I was sitting at my desk on the phone when I got the news. I remember being frustrated that one of my co-workers insisted on interrupting me. Then I heard that shots had been fired at Freeman High School.
When I heard about the shots, my heart stopped. I called my son Sam. I called and called and called the entire drive to the school. He never answered.
Schools are supposed to be joyful, safe places where our children learn and grow. But too often we fail to keep our children safe from gun violence and schools become something else: the homes of tragedies.
I was at home when I got the news. It was the phone call I hoped I’d never have to get. One of my colleagues in the Pediatric Intensive Care Unit urgently needed backup, a student at Freeman High School had brought a gun to school and opened fire. The victims were being transported to Providence Sacred Heart Medical Center.
As a pediatrician, there are some injuries you never want to have to care for. A gunshot wound is one of them. Children should not be shot.
It is hard to articulate the feeling of being personally impacted by a tragedy like a mass shooting.
But what makes this even more painful is knowing that it could have been prevented.
After shootings, it’s almost natural to feel as if gun violence is inevitable, as if there is nothing we can do. But this year, we are not powerless. We can vote yes on Initiative 1639.
Commonsense changes to our gun laws will help prevent guns from falling into the hands of those intent on causing harm. They can help prevent what happened at Freeman High School from happening again.
More than 5,700 children are injured and nearly 1,300 are killed by firearms each year. This number includes mass shootings, accidental shootings, homicides and suicides. That means 1,300 grieving families, torn communities, and stolen futures.
These deaths and injuries are preventable. One of the most effective ways to prevent firearm deaths among children is through safe firearm storage. Safe storage helps prevent guns from falling into dangerous hands, and helps reduce accidental shootings, school shootings, suicide and gun thefts.
This year, we can help protect our children from gun violence by voting yes on Initiative 1639. The initiative incentivizes secure storage by potentially holding irresponsible gun owners accountable if a child or legally prohibited person accesses and uses their gun to cause harm.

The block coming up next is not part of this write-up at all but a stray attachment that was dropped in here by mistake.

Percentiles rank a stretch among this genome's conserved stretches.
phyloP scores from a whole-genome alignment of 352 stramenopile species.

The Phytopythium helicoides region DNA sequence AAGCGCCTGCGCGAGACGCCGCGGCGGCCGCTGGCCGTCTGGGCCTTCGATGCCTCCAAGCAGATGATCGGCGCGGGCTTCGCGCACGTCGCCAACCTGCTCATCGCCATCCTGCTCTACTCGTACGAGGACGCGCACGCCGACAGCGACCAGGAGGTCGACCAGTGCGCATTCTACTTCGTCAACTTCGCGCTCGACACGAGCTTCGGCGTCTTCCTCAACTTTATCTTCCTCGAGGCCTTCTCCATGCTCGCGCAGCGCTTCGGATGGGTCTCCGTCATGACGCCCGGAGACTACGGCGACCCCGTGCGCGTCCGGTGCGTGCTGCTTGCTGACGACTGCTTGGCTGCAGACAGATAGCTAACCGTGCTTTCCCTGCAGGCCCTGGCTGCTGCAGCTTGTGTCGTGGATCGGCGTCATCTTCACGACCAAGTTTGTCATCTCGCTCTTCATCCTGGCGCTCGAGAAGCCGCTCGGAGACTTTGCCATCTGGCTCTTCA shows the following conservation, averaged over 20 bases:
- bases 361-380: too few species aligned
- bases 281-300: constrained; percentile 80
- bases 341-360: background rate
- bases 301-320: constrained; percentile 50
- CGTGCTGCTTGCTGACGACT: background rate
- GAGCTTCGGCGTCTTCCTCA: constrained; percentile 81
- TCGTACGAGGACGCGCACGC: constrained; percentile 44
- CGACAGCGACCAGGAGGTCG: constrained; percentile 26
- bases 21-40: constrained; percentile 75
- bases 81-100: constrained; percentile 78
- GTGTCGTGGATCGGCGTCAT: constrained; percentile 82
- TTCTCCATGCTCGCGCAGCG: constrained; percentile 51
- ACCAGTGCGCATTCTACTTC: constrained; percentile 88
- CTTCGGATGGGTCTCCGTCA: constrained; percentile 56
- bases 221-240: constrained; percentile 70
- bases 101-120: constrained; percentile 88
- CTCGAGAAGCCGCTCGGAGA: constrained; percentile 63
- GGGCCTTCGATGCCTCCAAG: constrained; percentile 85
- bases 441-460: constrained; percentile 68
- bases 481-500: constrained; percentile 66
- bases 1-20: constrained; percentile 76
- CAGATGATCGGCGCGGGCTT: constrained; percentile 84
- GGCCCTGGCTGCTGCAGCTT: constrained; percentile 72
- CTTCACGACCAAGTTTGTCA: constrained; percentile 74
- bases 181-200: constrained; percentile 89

If Initiative 1639 had been in place last year, the gunman who shot Sam might not have been able to access his father’s gun that he used to kill Sam.
Unfortunately, the gun lobby has spent a lot of time and energy spreading misinformation about Initiative 1639. They falsely claim that gun owners can face felony charges if their gun is stolen from their home and used in a crime. That is patently false. Initiative 1639 specifically exempts victims of break-ins, as long as they report their weapon stolen.
The opposition also argues that safe firearm storage will make guns inaccessible for self-defense. But secure and accessible aren’t mutually exclusive. Initiative 1639 doesn’t prescribe specific storage requirements, instead leaving the specifics up to the gun owner. Some may choose to secure their weapon with a trigger lock, which can be unlocked in just seconds. Others may choose a safe or a lock box. And still others may choose to keep their weapon unlocked against the advice of gun safety instructors and the best evidence about how to keep our communities safe.
Finally, the opposition says we should leave it up to our legislature to make changes to our gun laws. But despite overwhelming support from Washingtonians across the state for stronger gun laws, our elected officials have failed time and time again to pass responsible gun legislation.
As a pediatrician, a father, and an American citizen I am committed to keeping our children safe and preventing mass shootings, accidental shootings, suicides, and homicides.
As a mother who knows firsthand the tragedy of losing a child to gun violence, I am committed to doing whatever it takes to make sure no family has to suffer the pain that mine did.
Join us in voting Yes on Initiative 1639 this November to help prevent tragedies like the Freeman shooting from happening again.
Ami Strahan’s son, Sam, was killed in the Freeman High School shooting in September 2017. Dr. Van Dyke is a pediatric critical care specialist in Spokane who treated the victims of the Freeman shooting.
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